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The rock drummer out to beat the cults

Title: The rock drummer out to beat the cults
Date: Monday, 29 July 1991
Publisher: Exmouth Express & Echo (UK)
Main source: link (106 KiB)

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Last week cult expert Jon Caven-Atack set up a meeting in Exmouth and persuaded a member of the Church of Scientology to return to her family. The Echo's Peter Hardy now talks to the man who has dedicated his life to exposing cults which he says brainwash their members.

FOR NINE years, former rock drummer Jon Caven-Atack was under the spell of a "religious" sect known as the Church of Scientology.

Now, outside the cult, Jon has pledged his life and a full-time career to expose the workings of an organisation which has attracted thousands of followers.

The cult, which, like the Moonies, is accused of brainwashing its members, is thriving and has between 50,000 and 100,000 members.

Since leaving the "Church" in 1983, Mr Caven-Atack, now aged 36, has helped around 100 people leave the sect and has influenced many others. He lives in East Grinstead where the church's British operation is based.

He has already written one book, A Piece of Blue Sky, which came out last October, and is now working on three others.

He is a consultant on the Church of Scientology and is fast becoming an expert on the techniques of mind manipulation, which he says is used by advertising companies and by politicians to put over their message.

Things like trigger words or colour matching for certain products can sink suggestions deeper in the mind than the conscious on-looker realises.

Last week, he and two American cult experts travelled to Exmouth to help a mother and father retrieve their daughter from the grip of the Church of Scientology.

After luring her to a guest house in the town, they spent three days trying to convince the girl of the truths behind the teachings of the late L. Ron Hubbard, the founder of the movement. The girl then agreed to return with her parents to their home in the North of England.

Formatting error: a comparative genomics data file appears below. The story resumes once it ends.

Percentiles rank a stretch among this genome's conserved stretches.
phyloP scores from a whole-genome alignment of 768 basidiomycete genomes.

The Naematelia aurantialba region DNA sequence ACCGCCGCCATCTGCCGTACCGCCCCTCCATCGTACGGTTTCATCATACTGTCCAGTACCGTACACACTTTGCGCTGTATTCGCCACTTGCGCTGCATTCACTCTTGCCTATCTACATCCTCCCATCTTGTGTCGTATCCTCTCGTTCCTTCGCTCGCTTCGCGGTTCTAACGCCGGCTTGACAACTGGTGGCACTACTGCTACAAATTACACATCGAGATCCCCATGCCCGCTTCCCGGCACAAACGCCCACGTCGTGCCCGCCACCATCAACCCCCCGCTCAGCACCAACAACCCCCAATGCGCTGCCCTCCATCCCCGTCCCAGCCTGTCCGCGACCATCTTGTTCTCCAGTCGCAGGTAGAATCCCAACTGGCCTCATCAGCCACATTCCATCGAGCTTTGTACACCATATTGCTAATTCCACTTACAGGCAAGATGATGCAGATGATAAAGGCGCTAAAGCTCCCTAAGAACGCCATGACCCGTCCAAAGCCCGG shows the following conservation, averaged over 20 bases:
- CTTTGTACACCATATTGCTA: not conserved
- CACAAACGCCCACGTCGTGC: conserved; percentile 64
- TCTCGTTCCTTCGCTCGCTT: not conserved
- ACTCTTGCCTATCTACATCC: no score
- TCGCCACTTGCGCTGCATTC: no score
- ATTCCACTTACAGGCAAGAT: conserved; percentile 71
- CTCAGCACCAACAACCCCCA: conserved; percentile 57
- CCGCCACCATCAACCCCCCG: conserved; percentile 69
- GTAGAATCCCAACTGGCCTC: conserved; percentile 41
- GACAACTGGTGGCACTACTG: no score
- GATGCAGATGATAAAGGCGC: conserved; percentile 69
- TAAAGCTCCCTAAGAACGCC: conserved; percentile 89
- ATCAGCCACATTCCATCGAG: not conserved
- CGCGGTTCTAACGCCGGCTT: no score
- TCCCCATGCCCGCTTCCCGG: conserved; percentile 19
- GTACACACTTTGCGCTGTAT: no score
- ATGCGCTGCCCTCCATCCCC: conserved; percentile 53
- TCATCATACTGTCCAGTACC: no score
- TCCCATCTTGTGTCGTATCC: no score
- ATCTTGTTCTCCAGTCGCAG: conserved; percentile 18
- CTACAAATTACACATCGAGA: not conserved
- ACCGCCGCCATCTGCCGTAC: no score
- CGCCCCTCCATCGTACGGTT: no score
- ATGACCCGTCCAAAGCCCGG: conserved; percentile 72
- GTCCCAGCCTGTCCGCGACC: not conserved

Mr Caven-Atack refers to L. Ron Hubbard as a stage hypnotist whose book, The Science of Survival, first drew him into the cult.

"I was in a pretty receptive state of mind at the time," he recalls.

"I had just come back from a tour of France where I had not been able to find one gig to discover that my girlfriend was living with one of my best friends and they were intending to move out to New Zealand.

"I was just hooked by it. It wasn't a religious thing and there weren't any drugs or electric shock treatments.

"You were just going to sit down and talk over the traumas you had lived through in the past and it seemed eminently sensible."

Mr Caven-Atack said he did not have any money and had to scrape together the £5 for his first communications course.

It is these courses, known collectively as The Bridge, that can cost their students up to £250,000 to complete.

"The promises at the end of it all were that I would become super human and gain the ability to make lots of money.

"I was trained in how to recruit other people in Scientology and altogether got about 50 people in. Luckily, most didn't stay. The only rules were to avoid communists, journalists and homosexuals.

"They didn't pay me and they didn't provide me with anything. I was simply a happy hooker for L. Ron Hubbard."

Mr Caven-Atack knows of Scientologists who have parted with over 450,000 dollars in six weeks to the cult. Well known household names regularly contribute, and the church is thought to be worth many millions of pounds.

"The Bridge is never ending," said Mr Caven-Atack.

"Prices for the courses really went crazy from 1978. They were going up by 10 per cent per month, which was a 320 per cent per annum rise.

"After two years, a £6 course was costing £120. I managed to reach the fifth OT (Operating Thetan) level. All the time you were aiming to rid your lives of body satans. I spent very little, probably about £6,000 to £7,000."

According to cult experts Conway and Siegelman, the Church of Scientology has the most debilitating set of hypnotic rituals of any cult in the United States. Meanwhile, the cult's late creator continues to be revered in three sacred shrines where all his writings are preserved — etched on to stainless steel to stand the test of time.

The shrines are multi-million pound caverns hewn out of rock and secured with titanium steel vault doors.

L. Ron Hubbard has been the subject of many books since his work to crate the Church began in the 1950s. Mr Caven-Atack's 420 page book is available direct from his home at Avalon, Cranston Road, East Grinstead, West Sussex, price £16.95.

[Picture / Caption: A HELPING HAND: Former rock musician Jon Caven-Atack has now devoted his life to helping the victims of "religious" sects. He himself was held "under the spell" of the Church of Scientology for nine years.]